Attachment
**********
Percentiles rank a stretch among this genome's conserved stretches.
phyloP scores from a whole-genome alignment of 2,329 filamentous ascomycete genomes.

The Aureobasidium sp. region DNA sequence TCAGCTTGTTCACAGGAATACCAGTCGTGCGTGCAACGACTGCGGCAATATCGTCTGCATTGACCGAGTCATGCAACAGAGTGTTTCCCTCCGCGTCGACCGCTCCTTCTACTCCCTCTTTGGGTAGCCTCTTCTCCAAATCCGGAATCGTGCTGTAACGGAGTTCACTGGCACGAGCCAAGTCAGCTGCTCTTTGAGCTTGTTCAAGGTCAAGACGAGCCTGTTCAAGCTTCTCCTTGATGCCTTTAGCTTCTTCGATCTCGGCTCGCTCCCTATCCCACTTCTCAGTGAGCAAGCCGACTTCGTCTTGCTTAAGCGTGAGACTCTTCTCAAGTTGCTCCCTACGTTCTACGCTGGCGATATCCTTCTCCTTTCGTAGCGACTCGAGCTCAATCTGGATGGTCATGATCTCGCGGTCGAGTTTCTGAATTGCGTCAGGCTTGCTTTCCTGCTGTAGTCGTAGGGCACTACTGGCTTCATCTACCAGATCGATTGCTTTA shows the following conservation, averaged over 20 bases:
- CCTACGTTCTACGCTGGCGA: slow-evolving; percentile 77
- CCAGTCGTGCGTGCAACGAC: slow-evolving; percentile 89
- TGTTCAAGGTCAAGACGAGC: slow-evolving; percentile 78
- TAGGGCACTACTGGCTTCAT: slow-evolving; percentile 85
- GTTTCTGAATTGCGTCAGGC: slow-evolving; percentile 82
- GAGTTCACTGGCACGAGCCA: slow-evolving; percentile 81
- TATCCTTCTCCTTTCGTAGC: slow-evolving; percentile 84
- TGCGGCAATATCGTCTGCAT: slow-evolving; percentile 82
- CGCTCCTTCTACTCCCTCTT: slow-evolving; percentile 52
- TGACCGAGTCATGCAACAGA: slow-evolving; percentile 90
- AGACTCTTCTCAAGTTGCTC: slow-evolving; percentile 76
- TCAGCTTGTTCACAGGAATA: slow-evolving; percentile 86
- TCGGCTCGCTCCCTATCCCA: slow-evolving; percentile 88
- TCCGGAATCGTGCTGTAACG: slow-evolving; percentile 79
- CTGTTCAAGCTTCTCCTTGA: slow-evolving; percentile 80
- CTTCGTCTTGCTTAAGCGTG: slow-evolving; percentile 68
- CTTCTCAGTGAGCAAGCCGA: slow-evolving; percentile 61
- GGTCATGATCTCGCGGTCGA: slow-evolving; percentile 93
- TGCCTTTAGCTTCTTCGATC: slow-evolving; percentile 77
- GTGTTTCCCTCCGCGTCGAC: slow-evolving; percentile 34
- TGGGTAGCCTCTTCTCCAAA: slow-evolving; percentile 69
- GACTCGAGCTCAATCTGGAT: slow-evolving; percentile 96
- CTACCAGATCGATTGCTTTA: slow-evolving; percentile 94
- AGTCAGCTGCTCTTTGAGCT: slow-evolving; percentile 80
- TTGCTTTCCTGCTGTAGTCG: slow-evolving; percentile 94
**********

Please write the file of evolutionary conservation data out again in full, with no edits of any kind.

Percentiles rank a stretch among this genome's conserved stretches.
phyloP scores from a whole-genome alignment of 2,329 filamentous ascomycete genomes.

The Aureobasidium sp. region DNA sequence TCAGCTTGTTCACAGGAATACCAGTCGTGCGTGCAACGACTGCGGCAATATCGTCTGCATTGACCGAGTCATGCAACAGAGTGTTTCCCTCCGCGTCGACCGCTCCTTCTACTCCCTCTTTGGGTAGCCTCTTCTCCAAATCCGGAATCGTGCTGTAACGGAGTTCACTGGCACGAGCCAAGTCAGCTGCTCTTTGAGCTTGTTCAAGGTCAAGACGAGCCTGTTCAAGCTTCTCCTTGATGCCTTTAGCTTCTTCGATCTCGGCTCGCTCCCTATCCCACTTCTCAGTGAGCAAGCCGACTTCGTCTTGCTTAAGCGTGAGACTCTTCTCAAGTTGCTCCCTACGTTCTACGCTGGCGATATCCTTCTCCTTTCGTAGCGACTCGAGCTCAATCTGGATGGTCATGATCTCGCGGTCGAGTTTCTGAATTGCGTCAGGCTTGCTTTCCTGCTGTAGTCGTAGGGCACTACTGGCTTCATCTACCAGATCGATTGCTTTA shows the following conservation, averaged over 20 bases:
- CCTACGTTCTACGCTGGCGA: slow-evolving; percentile 77
- CCAGTCGTGCGTGCAACGAC: slow-evolving; percentile 89
- TGTTCAAGGTCAAGACGAGC: slow-evolving; percentile 78
- TAGGGCACTACTGGCTTCAT: slow-evolving; percentile 85
- GTTTCTGAATTGCGTCAGGC: slow-evolving; percentile 82
- GAGTTCACTGGCACGAGCCA: slow-evolving; percentile 81
- TATCCTTCTCCTTTCGTAGC: slow-evolving; percentile 84
- TGCGGCAATATCGTCTGCAT: slow-evolving; percentile 82
- CGCTCCTTCTACTCCCTCTT: slow-evolving; percentile 52
- TGACCGAGTCATGCAACAGA: slow-evolving; percentile 90
- AGACTCTTCTCAAGTTGCTC: slow-evolving; percentile 76
- TCAGCTTGTTCACAGGAATA: slow-evolving; percentile 86
- TCGGCTCGCTCCCTATCCCA: slow-evolving; percentile 88
- TCCGGAATCGTGCTGTAACG: slow-evolving; percentile 79
- CTGTTCAAGCTTCTCCTTGA: slow-evolving; percentile 80
- CTTCGTCTTGCTTAAGCGTG: slow-evolving; percentile 68
- CTTCTCAGTGAGCAAGCCGA: slow-evolving; percentile 61
- GGTCATGATCTCGCGGTCGA: slow-evolving; percentile 93
- TGCCTTTAGCTTCTTCGATC: slow-evolving; percentile 77
- GTGTTTCCCTCCGCGTCGAC: slow-evolving; percentile 34
- TGGGTAGCCTCTTCTCCAAA: slow-evolving; percentile 69
- GACTCGAGCTCAATCTGGAT: slow-evolving; percentile 96
- CTACCAGATCGATTGCTTTA: slow-evolving; percentile 94
- AGTCAGCTGCTCTTTGAGCT: slow-evolving; percentile 80
- TTGCTTTCCTGCTGTAGTCG: slow-evolving; percentile 94